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Developing Web Applications using Java Studio Creator


This is the first article in a series focusing on developing web applications using Sun Java Studio Creator. This is mainly aimed at the beginners who are very new to web application development using “Sun Java Studio Creator IDE” and “Sun Java System Application Server.”

Author Info:
By: Jagadish Chaterjee
Rating: 5 stars5 stars5 stars5 stars5 stars / 14
January 09, 2007
TABLE OF CONTENTS:
  1. · Developing Web Applications using Java Studio Creator
  2. · Creating a Web Application using Sun Java Studio Creator: creating the project
  3. · Creating a Web Application using Sun Java Studio Creator: designing the web page
  4. · Creating a Web Application using Sun Java Studio Creator: coding the button
  5. · Creating a Web Application using Sun Java Studio Creator: executing the application

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Developing Web Applications using Java Studio Creator
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A downloadable zip file is available for this article.

The entire solution (source code) for this article is available as a free download (in the form of a zip).  All the applications in this series have been developed using Sun Java Studio Creator 2 (Update 1) on Windows Server 2003 standard edition. I used Sun Java System Application Server 8.1, which gets installed along with Java Studio Creator to deploy and test web applications. I didn't really test any of the code in any other tools/IDEs/servers/editions/versions. If you have any problems, please feel free to post in the discussion area.

Sun Java Studio Creator: a cute IDE for developing web-based Java applications

I already introduced several Java tools (or IDEs) in my first article available at http://www.devarticles.com/c/a/Java/Developing-Java-Applications-using-NetBeans/.  If you are new to Java and want to select any tool, I suggest you go through the first two sections of that article.  One of the tools not discussed in that article is "Eclipse," another top IDE for Java. 

I already contributed several articles related to developing applications (including database applications) using NetBeans IDE on this same web site (and plan to contribute more). In this series, I would like to consider Sun Java Studio Creator as the primary IDE for developing web applications. Java Studio Creator is a build on NetBeans 4.x and includes the latest features of Java such as JSF (Java Server Faces), access to any database, streamlined IDE based application model, and more. When we install the tools, it automatically installs JDK (Java Development Kit), Sun Java System Application Server 8.1 Platform Edition and a sample database. The most amazing point is that the applications can be developed with no knowledge of configuration or deployment.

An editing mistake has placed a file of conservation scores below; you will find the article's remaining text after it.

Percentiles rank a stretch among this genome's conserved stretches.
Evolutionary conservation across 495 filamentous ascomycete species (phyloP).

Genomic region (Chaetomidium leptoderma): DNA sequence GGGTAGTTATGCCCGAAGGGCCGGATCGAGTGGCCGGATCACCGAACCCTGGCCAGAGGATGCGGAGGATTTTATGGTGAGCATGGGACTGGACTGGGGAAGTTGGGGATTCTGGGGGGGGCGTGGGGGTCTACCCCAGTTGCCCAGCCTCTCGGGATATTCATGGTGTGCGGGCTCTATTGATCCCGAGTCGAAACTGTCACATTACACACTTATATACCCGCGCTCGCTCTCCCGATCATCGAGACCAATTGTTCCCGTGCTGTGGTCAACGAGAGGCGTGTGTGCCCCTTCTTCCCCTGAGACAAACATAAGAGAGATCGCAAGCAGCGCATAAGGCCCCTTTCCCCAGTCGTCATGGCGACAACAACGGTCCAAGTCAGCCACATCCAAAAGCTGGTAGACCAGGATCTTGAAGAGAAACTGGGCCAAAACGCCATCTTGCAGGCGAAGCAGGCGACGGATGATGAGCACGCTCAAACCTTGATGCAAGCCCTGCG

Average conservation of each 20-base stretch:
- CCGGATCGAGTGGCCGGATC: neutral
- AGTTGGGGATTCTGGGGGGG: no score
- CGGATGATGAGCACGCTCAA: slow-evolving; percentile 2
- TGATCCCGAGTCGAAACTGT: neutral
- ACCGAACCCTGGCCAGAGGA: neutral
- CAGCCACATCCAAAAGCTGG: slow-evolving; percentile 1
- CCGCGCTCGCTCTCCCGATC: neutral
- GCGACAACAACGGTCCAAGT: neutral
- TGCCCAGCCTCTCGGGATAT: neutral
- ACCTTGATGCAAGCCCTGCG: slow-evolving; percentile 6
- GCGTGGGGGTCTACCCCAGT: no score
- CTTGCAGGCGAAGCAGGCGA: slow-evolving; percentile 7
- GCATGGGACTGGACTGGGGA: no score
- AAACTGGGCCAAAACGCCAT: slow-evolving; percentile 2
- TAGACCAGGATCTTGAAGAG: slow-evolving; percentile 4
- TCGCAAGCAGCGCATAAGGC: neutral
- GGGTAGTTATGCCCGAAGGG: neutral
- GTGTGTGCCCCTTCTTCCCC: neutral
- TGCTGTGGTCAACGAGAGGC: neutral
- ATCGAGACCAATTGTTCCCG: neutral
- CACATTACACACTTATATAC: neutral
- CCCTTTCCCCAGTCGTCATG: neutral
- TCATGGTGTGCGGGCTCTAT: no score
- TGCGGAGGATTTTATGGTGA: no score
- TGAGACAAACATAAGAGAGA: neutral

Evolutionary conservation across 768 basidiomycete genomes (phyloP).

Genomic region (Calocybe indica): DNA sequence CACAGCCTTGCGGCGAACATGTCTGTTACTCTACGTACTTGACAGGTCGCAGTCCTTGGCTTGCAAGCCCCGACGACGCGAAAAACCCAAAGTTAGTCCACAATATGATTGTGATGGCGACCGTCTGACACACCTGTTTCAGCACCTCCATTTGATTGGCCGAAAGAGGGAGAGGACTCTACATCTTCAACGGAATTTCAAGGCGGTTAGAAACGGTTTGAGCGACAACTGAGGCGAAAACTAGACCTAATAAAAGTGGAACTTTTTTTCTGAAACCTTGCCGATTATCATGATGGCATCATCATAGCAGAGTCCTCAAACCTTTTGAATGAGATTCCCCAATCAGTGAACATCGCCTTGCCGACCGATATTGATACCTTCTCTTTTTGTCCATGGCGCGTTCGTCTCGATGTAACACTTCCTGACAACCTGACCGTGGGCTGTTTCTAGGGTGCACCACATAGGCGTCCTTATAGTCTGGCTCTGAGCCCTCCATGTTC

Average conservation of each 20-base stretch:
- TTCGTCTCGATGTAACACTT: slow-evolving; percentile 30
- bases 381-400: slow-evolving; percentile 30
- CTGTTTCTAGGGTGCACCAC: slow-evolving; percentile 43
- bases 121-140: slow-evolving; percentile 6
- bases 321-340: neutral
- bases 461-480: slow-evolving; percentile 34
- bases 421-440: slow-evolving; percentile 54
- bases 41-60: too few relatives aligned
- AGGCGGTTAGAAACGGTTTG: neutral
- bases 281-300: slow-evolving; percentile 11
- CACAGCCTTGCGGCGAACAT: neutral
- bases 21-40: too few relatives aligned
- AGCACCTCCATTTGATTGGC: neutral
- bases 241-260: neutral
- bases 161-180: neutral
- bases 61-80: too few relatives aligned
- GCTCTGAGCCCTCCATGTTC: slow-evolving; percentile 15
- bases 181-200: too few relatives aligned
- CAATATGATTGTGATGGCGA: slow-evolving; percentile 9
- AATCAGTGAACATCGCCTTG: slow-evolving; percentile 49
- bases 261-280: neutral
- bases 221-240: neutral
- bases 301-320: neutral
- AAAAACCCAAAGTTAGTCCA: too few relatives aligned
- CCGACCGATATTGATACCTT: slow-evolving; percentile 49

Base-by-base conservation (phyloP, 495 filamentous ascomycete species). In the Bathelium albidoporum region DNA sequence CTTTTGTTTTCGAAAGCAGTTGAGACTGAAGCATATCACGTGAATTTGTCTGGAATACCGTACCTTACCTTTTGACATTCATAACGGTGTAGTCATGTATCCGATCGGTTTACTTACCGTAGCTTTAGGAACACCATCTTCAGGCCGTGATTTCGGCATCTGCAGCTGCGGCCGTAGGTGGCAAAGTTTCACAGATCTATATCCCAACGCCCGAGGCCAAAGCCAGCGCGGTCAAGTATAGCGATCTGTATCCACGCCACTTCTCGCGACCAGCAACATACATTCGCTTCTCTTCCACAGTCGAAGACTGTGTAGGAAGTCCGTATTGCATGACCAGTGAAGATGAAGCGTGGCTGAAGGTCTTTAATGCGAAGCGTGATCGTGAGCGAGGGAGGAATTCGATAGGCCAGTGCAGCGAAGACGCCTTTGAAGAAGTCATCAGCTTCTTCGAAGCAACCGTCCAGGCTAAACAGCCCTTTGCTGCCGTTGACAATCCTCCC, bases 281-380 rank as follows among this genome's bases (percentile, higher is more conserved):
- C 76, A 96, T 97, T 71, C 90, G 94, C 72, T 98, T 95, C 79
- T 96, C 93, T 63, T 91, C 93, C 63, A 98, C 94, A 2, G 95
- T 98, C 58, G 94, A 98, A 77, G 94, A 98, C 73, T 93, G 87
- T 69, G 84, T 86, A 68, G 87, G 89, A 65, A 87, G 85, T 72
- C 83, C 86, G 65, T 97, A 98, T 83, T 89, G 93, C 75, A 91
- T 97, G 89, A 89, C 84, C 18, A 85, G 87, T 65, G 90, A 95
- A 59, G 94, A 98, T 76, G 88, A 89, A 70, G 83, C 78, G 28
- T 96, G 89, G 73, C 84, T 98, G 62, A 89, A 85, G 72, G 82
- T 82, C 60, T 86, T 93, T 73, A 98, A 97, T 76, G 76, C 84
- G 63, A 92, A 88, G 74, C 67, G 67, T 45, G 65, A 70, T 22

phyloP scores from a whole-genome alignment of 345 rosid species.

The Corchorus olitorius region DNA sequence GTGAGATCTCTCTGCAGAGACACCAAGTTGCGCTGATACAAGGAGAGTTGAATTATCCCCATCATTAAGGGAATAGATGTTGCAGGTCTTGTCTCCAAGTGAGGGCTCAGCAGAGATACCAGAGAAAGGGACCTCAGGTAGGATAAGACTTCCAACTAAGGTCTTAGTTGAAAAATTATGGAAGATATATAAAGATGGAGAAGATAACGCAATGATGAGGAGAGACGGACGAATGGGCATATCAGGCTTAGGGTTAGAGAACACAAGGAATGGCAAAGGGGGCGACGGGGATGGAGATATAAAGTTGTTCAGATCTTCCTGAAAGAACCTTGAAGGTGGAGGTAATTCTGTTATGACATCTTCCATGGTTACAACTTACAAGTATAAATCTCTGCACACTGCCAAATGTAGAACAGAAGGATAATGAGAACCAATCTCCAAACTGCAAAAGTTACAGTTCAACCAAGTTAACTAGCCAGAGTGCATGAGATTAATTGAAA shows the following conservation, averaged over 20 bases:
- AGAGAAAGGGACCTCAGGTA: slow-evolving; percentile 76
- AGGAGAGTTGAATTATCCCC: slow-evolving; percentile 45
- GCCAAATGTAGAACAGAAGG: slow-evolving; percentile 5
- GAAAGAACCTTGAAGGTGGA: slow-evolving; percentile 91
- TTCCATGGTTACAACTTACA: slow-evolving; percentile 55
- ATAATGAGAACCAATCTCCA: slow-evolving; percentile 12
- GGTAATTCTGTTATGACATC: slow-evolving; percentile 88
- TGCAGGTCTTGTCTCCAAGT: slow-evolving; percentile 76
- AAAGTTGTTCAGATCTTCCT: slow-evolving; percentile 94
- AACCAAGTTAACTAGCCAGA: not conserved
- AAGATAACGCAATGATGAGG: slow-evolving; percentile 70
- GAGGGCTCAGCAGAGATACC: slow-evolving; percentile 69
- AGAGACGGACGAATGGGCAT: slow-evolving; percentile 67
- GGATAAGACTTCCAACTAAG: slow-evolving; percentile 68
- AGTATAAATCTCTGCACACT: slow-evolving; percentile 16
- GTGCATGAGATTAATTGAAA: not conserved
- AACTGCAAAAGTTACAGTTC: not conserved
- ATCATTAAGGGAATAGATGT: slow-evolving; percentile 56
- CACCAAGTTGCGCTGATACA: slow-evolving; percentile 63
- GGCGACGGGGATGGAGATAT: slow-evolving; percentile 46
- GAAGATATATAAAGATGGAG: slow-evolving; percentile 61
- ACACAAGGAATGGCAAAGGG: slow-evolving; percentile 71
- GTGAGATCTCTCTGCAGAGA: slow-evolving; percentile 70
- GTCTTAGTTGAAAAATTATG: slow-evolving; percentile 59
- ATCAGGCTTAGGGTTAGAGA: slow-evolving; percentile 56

If you have any external JSF components, you can simply configure them using drag-and-drop. Apart from all of the above, it also includes Query Editor, CSS Editor, Web Services Development and even the astonishing JSP/EJB. One important issue to keep in mind is that it can be used only for web application (or portlet) development using technologies such as JSP, EJB and so on. Those who are familiar with VS.NET (and have a little background in Java web development) can start working with this IDE in almost no time.

As this series concentrates on developing web applications using Java, I would like to use Sun Java Studio Creator.  You can download it for free from http://developers.sun.com/prodtech/devtools/index.html.


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